Testing Game Theoretic Models of Price-Fixing Behaviour
AbstractThis paper analyzes price fixing by the Joint Executive Committee railroad cartel from 1880 to 1886 and develops tests of two game-theoretic models of tacit collusion. The first model, due to Abreu, Pearce and Stacchetti (1986), predicts that price will switch across regimes according to a Markov process. The second, by Rotemberg and Saloner (1986), postulates that price wars are more likely in periods of high industry demand. Switching regressions are used to model the firms' shifting between collusive and punishment behavior. The main econometric novelty in the estimation procedures introduced in this paper is that misclassification probabilities are allowed to vary endogenously over time. The JEC data set is expanded to include measures of grain production to be shipped and availability of substitute transportation services. Our findings cast doubt on the applicability of the Rotemberg and Saloner model to the JEC railroad cartel, while they confirm the Markovian prediction of the Abreu, et al. Model.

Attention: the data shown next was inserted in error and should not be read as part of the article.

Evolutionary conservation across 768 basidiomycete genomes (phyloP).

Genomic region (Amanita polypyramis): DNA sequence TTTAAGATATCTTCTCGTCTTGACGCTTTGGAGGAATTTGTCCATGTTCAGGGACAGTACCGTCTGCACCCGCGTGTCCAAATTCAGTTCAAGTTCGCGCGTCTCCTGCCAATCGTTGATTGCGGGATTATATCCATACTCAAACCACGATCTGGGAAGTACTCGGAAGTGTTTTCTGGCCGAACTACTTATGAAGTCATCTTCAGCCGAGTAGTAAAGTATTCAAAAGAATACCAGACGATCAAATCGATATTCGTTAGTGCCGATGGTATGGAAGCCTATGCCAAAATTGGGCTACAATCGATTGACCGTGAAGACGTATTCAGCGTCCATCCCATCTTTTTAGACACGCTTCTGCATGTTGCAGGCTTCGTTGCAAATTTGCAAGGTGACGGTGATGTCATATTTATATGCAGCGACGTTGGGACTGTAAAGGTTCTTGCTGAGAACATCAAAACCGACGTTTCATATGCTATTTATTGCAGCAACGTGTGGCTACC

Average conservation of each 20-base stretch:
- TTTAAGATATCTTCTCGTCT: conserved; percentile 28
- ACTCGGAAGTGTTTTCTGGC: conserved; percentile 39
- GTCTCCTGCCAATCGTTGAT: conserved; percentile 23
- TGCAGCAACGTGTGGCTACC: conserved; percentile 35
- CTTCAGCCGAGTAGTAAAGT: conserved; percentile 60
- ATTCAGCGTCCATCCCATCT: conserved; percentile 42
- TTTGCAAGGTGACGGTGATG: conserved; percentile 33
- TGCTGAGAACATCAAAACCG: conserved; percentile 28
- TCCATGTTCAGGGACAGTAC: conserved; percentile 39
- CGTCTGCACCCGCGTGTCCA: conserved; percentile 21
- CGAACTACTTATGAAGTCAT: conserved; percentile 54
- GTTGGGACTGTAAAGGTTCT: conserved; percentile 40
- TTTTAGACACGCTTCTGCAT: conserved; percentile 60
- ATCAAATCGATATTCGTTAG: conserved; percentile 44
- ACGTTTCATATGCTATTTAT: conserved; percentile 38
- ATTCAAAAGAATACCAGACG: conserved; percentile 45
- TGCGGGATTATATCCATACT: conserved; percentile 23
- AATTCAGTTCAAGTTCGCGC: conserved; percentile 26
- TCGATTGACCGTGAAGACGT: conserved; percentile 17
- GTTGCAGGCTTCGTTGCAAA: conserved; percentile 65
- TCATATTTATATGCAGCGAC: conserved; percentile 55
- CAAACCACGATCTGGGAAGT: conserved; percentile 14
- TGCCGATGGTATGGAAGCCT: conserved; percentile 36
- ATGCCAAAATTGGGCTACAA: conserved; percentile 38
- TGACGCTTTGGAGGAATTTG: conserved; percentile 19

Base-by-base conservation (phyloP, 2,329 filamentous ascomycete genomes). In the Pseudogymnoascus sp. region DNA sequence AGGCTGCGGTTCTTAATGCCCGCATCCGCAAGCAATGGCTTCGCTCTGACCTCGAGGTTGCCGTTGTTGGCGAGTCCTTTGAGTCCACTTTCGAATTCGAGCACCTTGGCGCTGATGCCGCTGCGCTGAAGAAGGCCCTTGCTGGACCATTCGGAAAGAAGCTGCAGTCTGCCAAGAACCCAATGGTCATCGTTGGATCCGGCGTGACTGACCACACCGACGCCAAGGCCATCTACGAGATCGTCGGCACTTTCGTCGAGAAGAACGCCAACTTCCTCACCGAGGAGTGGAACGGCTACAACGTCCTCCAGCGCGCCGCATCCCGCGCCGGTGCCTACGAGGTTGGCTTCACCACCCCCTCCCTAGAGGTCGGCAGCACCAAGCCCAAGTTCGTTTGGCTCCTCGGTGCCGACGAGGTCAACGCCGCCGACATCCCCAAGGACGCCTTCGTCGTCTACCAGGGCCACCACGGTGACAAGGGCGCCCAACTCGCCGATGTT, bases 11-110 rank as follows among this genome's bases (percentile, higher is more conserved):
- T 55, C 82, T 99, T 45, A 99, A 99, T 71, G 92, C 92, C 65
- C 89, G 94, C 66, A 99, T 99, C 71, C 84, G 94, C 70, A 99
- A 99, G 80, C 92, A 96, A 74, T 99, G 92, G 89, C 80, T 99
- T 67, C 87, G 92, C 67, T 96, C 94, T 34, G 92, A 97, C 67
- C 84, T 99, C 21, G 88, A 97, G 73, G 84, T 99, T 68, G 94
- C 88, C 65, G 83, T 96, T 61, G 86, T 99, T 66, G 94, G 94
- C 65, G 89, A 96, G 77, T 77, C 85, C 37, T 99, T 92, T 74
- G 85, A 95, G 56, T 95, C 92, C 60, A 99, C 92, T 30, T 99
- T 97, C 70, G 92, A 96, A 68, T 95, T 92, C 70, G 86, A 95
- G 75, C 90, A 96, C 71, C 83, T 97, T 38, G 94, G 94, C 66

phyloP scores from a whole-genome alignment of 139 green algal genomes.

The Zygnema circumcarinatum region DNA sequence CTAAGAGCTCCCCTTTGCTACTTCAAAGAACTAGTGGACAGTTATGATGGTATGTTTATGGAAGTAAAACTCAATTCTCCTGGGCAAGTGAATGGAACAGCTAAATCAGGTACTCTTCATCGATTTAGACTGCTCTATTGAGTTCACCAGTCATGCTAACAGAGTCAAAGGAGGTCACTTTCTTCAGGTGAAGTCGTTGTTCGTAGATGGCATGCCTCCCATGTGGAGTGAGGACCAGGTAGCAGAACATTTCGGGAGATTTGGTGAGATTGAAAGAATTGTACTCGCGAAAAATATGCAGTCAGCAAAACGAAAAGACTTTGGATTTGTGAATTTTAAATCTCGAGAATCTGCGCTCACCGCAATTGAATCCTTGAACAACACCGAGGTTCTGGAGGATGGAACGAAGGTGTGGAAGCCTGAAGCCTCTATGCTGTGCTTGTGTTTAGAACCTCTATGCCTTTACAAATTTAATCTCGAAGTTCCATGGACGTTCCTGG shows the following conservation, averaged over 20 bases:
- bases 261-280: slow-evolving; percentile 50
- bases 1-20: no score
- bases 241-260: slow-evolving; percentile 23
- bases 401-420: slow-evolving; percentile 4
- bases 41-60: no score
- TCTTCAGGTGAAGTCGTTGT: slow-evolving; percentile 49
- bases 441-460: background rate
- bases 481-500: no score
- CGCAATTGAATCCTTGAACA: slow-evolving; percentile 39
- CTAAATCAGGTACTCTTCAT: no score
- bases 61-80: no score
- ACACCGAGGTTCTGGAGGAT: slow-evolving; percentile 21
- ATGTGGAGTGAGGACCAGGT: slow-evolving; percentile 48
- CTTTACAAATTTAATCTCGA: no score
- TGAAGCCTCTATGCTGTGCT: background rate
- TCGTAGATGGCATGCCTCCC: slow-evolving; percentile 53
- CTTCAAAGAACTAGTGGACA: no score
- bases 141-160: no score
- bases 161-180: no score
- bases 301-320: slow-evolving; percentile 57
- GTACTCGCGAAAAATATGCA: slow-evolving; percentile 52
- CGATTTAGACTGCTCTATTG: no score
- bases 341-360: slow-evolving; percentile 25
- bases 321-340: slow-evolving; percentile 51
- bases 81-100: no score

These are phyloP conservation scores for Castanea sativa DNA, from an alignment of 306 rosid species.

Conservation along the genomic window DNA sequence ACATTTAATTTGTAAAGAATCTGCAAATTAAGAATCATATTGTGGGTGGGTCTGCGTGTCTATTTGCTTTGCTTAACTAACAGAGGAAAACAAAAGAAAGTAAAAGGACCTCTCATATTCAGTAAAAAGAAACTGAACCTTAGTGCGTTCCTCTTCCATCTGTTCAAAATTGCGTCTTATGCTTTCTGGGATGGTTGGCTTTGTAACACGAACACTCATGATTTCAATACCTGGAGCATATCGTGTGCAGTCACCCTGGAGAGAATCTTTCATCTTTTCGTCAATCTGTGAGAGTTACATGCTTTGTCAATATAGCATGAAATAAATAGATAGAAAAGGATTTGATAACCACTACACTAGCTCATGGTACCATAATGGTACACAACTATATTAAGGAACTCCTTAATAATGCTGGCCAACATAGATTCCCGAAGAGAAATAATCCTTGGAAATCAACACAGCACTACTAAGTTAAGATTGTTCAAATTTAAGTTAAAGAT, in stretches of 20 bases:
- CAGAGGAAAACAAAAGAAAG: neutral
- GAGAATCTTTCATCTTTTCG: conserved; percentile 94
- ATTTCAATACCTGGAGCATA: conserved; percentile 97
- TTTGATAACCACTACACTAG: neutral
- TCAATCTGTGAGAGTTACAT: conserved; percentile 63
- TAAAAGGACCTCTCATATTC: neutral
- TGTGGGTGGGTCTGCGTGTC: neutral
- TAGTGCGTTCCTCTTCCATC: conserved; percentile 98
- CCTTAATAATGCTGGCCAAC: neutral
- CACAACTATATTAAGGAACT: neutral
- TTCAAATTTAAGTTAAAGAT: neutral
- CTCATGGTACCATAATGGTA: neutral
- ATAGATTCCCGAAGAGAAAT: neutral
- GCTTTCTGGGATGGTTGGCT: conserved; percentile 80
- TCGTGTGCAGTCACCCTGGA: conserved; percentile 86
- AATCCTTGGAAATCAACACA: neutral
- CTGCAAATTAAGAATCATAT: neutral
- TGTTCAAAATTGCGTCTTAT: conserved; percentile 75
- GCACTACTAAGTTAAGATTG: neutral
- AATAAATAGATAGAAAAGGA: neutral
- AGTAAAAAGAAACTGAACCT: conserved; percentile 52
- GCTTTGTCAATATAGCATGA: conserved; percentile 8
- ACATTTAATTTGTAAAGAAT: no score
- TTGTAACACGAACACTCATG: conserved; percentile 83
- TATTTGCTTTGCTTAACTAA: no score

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Bibliographic InfoPaper provided by Cowles Foundation for Research in Economics, Yale University in its series Cowles Foundation Discussion Papers with number 935.
Length: 36 pages
Date of creation: Jan 1990
Date of revision:
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Postal: Cowles Foundation, Yale University, Box 208281, New Haven, CT 06520-8281 USA
Other versions of this item:
- V A Hajivassiliou, 1997. "Testing Game-Theoretic Models of Price Fixing Behaviour," STICERD - Econometrics Paper Series /1997/324, Suntory and Toyota International Centres for Economics and Related Disciplines, LSE.
- Vassilis A. Hajivassiliou, 1993. "Testing Game-Theoretic Models of Price Fixing Behaviour," Working Papers _017, Yale University.
- C22 - Mathematical and Quantitative Methods - - Single Equation Models; Single Variables - - - Time-Series Models; Dynamic Quantile Regressions; Dynamic Treatment Effect Models &bull Diffusion Processes
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